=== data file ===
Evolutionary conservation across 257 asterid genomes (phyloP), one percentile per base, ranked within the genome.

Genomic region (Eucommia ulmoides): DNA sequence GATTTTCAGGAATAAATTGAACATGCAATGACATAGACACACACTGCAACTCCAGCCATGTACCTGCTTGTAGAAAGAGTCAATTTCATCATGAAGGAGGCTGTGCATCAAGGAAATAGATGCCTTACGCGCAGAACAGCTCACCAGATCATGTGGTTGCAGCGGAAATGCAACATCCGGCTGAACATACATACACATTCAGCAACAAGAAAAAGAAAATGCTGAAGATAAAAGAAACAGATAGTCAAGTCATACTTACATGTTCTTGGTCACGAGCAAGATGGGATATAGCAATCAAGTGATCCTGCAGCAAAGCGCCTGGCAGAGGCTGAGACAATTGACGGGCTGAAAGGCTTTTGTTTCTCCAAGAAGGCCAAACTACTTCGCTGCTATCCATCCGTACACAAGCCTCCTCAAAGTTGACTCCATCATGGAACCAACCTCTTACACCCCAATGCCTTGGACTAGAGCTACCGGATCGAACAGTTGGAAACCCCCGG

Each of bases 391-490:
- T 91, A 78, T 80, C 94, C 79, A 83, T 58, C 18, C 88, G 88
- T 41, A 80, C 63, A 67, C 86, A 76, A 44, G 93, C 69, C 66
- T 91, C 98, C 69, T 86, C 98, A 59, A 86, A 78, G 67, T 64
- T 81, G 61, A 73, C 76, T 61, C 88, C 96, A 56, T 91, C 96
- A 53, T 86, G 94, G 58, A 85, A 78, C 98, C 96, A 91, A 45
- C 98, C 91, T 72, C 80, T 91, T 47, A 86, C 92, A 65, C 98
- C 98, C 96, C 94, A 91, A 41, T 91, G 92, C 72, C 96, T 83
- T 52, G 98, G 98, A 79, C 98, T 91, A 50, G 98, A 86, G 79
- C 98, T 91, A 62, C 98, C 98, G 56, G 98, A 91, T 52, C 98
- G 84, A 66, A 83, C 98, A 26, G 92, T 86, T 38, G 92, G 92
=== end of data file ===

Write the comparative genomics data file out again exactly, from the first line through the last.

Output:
Evolutionary conservation across 257 asterid genomes (phyloP), one percentile per base, ranked within the genome.

Genomic region (Eucommia ulmoides): DNA sequence GATTTTCAGGAATAAATTGAACATGCAATGACATAGACACACACTGCAACTCCAGCCATGTACCTGCTTGTAGAAAGAGTCAATTTCATCATGAAGGAGGCTGTGCATCAAGGAAATAGATGCCTTACGCGCAGAACAGCTCACCAGATCATGTGGTTGCAGCGGAAATGCAACATCCGGCTGAACATACATACACATTCAGCAACAAGAAAAAGAAAATGCTGAAGATAAAAGAAACAGATAGTCAAGTCATACTTACATGTTCTTGGTCACGAGCAAGATGGGATATAGCAATCAAGTGATCCTGCAGCAAAGCGCCTGGCAGAGGCTGAGACAATTGACGGGCTGAAAGGCTTTTGTTTCTCCAAGAAGGCCAAACTACTTCGCTGCTATCCATCCGTACACAAGCCTCCTCAAAGTTGACTCCATCATGGAACCAACCTCTTACACCCCAATGCCTTGGACTAGAGCTACCGGATCGAACAGTTGGAAACCCCCGG

Each of bases 391-490:
- T 91, A 78, T 80, C 94, C 79, A 83, T 58, C 18, C 88, G 88
- T 41, A 80, C 63, A 67, C 86, A 76, A 44, G 93, C 69, C 66
- T 91, C 98, C 69, T 86, C 98, A 59, A 86, A 78, G 67, T 64
- T 81, G 61, A 73, C 76, T 61, C 88, C 96, A 56, T 91, C 96
- A 53, T 86, G 94, G 58, A 85, A 78, C 98, C 96, A 91, A 45
- C 98, C 91, T 72, C 80, T 91, T 47, A 86, C 92, A 65, C 98
- C 98, C 96, C 94, A 91, A 41, T 91, G 92, C 72, C 96, T 83
- T 52, G 98, G 98, A 79, C 98, T 91, A 50, G 98, A 86, G 79
- C 98, T 91, A 62, C 98, C 98, G 56, G 98, A 91, T 52, C 98
- G 84, A 66, A 83, C 98, A 26, G 92, T 86, T 38, G 92, G 92